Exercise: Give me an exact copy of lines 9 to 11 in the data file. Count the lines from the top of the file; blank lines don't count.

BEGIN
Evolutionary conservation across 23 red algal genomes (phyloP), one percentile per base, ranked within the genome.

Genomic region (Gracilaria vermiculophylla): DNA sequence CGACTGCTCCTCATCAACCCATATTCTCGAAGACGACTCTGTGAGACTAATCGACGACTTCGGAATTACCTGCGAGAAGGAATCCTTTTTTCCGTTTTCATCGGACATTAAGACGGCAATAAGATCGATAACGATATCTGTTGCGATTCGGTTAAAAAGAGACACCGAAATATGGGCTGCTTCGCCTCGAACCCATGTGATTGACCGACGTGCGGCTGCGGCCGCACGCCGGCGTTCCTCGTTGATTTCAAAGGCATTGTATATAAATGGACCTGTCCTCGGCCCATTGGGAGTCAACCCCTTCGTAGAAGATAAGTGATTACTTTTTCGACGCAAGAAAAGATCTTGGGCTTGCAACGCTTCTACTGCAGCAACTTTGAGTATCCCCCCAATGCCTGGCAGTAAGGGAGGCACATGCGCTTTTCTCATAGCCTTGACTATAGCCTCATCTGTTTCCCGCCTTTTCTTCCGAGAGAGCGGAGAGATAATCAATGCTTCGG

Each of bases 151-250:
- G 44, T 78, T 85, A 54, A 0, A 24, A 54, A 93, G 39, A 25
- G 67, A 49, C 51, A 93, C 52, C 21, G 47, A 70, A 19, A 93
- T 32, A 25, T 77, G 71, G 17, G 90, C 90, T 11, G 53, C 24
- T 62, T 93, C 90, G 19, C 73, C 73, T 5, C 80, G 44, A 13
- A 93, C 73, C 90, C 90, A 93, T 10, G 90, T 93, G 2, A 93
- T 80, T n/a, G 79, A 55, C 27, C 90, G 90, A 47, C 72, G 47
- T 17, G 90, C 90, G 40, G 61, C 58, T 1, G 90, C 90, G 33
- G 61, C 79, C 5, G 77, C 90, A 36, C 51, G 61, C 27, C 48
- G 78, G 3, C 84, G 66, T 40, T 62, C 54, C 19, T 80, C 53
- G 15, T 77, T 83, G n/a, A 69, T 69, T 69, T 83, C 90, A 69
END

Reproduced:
- T 80, T n/a, G 79, A 55, C 27, C 90, G 90, A 47, C 72, G 47
- T 17, G 90, C 90, G 40, G 61, C 58, T 1, G 90, C 90, G 33
- G 61, C 79, C 5, G 77, C 90, A 36, C 51, G 61, C 27, C 48